Clinical Research

Members of our faculty have maintained their significant contributions to medical/scientific literature and have continued to play active roles in professional and research societies. Our clinical research faculty examine acute and chronic pain, acupuncture, noninvasive monitoring of cardiovascular function, echocardiography, myocardial preservation during open heart surgery, psychological evaluations of children undergoing surgery, noninvasive monitoring of brain temperature and many other topics.

Among its outstanding features, the Yale University School of Medicine/Yale- New Haven Hospital medical complex offers the potential for collaboration with experts in a wide variety of fields. In addition to the aforementioned collaboration among clinical investigators and basic scientists within our Department, members of our Department have collaborated with clinicians and scientists in a variety of Departments within our Medical Center.

One area of focus in clinical research is the non-invasive assessment of cardiovascular function and volume status. Using a multi-dimensional computerized data acquisition system, we are integrating input from arterioles and capillaries (laser Doppler flowmetry), arteries and veins (plethysmography), with continuous monitors of blood pressure and heart rate to gain insight into two major areas of cardiovascular physiology: a) the regulation of microvascular perfusion, with a focus on autonomically- mediated autoregulatory processes in patients (with disorders such as diabetes) and helathy volunteers; b) the assessment of the cardiovascular responses to volume loss intraoperatively and in healthy volunteers (withdrawal and reinfusion of two units of blood; simulated hypovolemia with the use of lower body negative pressure).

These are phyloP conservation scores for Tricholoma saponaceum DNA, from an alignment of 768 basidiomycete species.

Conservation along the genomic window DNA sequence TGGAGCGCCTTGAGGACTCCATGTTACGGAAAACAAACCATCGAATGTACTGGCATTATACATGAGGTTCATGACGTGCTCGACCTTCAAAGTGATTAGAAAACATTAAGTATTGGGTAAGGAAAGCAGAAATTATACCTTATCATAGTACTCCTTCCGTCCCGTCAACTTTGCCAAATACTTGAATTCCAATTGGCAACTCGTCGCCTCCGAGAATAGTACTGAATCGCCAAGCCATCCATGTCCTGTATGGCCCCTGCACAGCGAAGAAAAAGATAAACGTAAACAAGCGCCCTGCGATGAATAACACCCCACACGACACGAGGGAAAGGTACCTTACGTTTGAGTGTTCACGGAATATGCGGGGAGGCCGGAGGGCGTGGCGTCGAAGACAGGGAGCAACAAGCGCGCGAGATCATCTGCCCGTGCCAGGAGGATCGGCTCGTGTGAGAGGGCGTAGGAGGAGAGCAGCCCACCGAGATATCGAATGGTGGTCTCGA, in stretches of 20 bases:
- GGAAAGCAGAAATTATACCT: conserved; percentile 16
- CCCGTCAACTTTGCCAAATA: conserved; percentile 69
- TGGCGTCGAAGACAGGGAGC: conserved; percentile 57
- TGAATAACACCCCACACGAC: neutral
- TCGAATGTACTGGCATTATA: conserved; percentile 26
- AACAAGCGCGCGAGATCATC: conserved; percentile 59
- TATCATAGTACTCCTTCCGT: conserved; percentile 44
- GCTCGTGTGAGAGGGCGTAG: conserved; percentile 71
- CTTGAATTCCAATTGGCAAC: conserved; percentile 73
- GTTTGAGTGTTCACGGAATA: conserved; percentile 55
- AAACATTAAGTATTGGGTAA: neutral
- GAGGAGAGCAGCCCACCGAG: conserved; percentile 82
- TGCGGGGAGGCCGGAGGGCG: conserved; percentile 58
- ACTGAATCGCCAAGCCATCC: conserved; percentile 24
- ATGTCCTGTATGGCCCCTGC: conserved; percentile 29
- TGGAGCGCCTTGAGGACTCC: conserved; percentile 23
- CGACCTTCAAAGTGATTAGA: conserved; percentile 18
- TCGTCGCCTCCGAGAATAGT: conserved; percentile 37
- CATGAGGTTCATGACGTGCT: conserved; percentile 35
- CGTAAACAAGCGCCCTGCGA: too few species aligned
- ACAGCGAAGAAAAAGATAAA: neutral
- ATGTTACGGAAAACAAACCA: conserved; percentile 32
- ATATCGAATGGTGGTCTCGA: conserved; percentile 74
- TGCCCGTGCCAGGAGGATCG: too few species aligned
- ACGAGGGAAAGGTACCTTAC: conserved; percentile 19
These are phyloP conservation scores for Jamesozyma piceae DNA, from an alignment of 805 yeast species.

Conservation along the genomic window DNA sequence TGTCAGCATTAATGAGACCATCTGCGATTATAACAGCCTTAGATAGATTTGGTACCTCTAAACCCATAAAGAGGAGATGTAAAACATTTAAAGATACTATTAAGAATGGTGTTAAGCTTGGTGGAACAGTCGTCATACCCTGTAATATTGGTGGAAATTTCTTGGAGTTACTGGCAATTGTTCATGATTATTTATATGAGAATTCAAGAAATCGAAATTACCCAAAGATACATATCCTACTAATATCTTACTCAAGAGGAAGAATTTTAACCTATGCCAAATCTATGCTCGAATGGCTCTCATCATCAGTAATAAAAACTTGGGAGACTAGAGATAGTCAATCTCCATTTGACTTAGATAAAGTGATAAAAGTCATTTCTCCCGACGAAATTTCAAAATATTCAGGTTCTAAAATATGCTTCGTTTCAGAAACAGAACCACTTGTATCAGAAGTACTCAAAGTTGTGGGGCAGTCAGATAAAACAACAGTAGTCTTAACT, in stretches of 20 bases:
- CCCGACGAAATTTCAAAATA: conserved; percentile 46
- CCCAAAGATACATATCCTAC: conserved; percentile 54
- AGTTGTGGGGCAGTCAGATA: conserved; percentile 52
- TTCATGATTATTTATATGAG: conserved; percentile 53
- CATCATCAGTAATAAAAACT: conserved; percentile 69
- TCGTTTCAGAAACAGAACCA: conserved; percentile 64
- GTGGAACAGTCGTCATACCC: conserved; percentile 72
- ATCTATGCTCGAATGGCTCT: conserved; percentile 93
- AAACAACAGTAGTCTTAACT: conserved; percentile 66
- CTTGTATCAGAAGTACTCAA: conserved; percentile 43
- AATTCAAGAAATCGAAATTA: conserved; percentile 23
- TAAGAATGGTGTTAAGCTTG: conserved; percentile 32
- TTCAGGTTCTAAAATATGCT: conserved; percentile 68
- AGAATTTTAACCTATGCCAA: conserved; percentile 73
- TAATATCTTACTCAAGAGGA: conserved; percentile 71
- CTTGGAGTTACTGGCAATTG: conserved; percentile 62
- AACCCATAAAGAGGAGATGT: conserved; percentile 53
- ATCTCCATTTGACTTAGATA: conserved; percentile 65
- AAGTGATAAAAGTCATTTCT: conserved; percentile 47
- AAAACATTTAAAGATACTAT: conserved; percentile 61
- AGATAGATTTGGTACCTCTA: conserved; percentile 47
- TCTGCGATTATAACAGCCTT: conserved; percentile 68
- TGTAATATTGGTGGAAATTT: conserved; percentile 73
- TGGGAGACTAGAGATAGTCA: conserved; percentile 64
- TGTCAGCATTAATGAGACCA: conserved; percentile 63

To study the impact of anesthetics on brain function and metabolism, faculty members use magnetic resonance imaging. Functional MR imaging is an objective method of studying the subjective effects of anesthesia. fMRI can measure BOLD (blood oxygen level dependent contrast) a qualitative measure of cerebral metabolism and regional cerebral blood flow (rCBF). BOLD and rCBF are indirect measures of neuronal activity. In collaboration with the MRRC (magnetic resonance research center) we have been studying healthy ASA I volunteers under sevoflurane anesthesia. We study the effect of sevoflurane 0.25 and 0.5 MAC as well as the effect of activation under anesthesia. So far, close to 80 subjects have been imaged. In our first protocol the effect of visual, auditory and motor activation was studied under 0.25 MAC sevoflurane. Cerebral metabolism (BOLD) as well as rCBF was measured, providing direct information on the physiological effects on anesthetics on brains of normal patients.

Other faculty have looked at the effects of hypnosis on perioperative setting. In addition, our faculty have worked to implement a wellness program in anesthesiology residents at Yale, to study its impact on quality of life, stress levels, etc.

Dr. Barash, a former chairman of Anesthesia at Yale, is currently conducting research in two areas: (1) peri-operative cardiovascular anesthesia and (2) healthcare delivery. In particular working with Dr. John Elefteriades (Chief Cardiac Surgery), he is utilizing intra-operative echocardiographic imaging techniques to elucidate the mechanical properties of thoracic aortic aneurysms. Using Quality Assurance databases and information directly gathered in the operating rooms, Dr. Barash and his team are evaluating the logistics of delivering anesthetic care in an inpatient operating room suite of an academic medical center.